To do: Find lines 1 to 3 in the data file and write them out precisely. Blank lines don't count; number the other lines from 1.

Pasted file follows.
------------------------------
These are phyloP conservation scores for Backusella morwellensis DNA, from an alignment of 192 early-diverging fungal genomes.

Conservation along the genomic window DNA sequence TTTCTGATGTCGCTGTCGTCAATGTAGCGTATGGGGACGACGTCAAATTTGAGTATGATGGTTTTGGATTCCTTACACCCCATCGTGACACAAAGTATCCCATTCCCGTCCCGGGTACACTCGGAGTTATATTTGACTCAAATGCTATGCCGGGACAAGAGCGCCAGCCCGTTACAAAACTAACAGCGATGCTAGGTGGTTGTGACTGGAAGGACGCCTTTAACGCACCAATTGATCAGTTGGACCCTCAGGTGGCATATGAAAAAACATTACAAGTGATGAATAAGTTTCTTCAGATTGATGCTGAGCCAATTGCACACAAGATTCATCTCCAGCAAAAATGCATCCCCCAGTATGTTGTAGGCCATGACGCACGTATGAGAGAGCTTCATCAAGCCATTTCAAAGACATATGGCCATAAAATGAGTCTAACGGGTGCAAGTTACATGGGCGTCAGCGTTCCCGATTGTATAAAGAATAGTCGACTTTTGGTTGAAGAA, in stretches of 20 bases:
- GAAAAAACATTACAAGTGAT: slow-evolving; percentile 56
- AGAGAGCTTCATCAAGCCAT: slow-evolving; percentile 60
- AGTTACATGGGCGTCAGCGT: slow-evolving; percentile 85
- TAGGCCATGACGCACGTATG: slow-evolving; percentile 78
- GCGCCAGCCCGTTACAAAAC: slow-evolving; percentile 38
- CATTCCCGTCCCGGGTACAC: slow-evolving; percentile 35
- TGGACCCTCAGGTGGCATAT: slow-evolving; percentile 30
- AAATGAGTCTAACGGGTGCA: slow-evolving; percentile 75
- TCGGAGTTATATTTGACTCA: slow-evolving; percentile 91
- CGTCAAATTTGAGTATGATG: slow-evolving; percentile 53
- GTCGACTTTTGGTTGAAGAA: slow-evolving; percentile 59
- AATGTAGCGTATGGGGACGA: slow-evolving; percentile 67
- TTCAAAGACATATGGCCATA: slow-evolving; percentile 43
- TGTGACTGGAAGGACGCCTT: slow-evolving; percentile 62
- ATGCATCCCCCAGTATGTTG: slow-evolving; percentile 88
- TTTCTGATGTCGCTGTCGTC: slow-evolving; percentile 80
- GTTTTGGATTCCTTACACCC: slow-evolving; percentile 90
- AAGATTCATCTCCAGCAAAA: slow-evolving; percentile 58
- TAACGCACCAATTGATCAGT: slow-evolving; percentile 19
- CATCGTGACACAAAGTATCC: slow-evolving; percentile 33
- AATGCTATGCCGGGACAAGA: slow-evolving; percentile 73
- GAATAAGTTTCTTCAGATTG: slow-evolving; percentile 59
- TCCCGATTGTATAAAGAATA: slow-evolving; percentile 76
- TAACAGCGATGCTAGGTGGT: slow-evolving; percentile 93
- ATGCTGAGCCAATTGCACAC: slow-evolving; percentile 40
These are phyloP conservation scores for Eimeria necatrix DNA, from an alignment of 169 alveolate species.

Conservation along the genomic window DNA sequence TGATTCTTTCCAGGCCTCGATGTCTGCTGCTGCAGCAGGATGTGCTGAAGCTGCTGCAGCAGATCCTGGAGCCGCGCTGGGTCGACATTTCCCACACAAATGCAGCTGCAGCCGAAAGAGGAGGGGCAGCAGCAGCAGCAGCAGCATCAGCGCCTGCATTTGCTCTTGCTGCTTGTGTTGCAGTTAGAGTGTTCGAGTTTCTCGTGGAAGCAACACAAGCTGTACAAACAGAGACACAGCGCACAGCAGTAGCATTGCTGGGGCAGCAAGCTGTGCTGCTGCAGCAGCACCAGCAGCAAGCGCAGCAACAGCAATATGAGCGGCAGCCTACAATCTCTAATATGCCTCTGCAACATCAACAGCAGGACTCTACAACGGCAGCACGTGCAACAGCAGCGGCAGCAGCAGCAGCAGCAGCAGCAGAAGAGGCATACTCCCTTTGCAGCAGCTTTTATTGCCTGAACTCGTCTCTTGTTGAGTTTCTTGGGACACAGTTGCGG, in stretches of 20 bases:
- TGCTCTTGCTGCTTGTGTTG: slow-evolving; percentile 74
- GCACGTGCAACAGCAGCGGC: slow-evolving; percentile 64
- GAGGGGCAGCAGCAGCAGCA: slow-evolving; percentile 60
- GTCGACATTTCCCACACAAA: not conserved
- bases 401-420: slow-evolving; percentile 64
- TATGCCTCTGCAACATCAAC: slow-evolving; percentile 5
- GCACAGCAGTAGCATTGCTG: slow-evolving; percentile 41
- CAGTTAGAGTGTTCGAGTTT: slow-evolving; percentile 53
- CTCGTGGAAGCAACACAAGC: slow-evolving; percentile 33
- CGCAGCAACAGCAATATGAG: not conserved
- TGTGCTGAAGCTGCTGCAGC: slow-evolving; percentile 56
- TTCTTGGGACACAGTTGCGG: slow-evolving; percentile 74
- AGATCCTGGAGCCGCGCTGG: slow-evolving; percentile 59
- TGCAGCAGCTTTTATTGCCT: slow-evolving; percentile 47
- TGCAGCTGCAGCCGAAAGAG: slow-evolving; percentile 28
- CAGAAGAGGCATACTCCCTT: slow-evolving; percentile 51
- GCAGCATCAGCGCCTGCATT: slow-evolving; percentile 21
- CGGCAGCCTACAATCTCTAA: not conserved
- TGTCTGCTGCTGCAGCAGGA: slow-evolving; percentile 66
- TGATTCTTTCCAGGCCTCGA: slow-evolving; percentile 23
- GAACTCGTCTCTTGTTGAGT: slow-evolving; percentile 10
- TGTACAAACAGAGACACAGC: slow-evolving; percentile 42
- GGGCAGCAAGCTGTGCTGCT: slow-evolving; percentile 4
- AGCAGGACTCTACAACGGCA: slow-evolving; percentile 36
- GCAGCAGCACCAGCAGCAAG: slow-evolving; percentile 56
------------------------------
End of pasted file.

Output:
These are phyloP conservation scores for Backusella morwellensis DNA, from an alignment of 192 early-diverging fungal genomes.

Conservation along the genomic window DNA sequence TTTCTGATGTCGCTGTCGTCAATGTAGCGTATGGGGACGACGTCAAATTTGAGTATGATGGTTTTGGATTCCTTACACCCCATCGTGACACAAAGTATCCCATTCCCGTCCCGGGTACACTCGGAGTTATATTTGACTCAAATGCTATGCCGGGACAAGAGCGCCAGCCCGTTACAAAACTAACAGCGATGCTAGGTGGTTGTGACTGGAAGGACGCCTTTAACGCACCAATTGATCAGTTGGACCCTCAGGTGGCATATGAAAAAACATTACAAGTGATGAATAAGTTTCTTCAGATTGATGCTGAGCCAATTGCACACAAGATTCATCTCCAGCAAAAATGCATCCCCCAGTATGTTGTAGGCCATGACGCACGTATGAGAGAGCTTCATCAAGCCATTTCAAAGACATATGGCCATAAAATGAGTCTAACGGGTGCAAGTTACATGGGCGTCAGCGTTCCCGATTGTATAAAGAATAGTCGACTTTTGGTTGAAGAA, in stretches of 20 bases:
- GAAAAAACATTACAAGTGAT: slow-evolving; percentile 56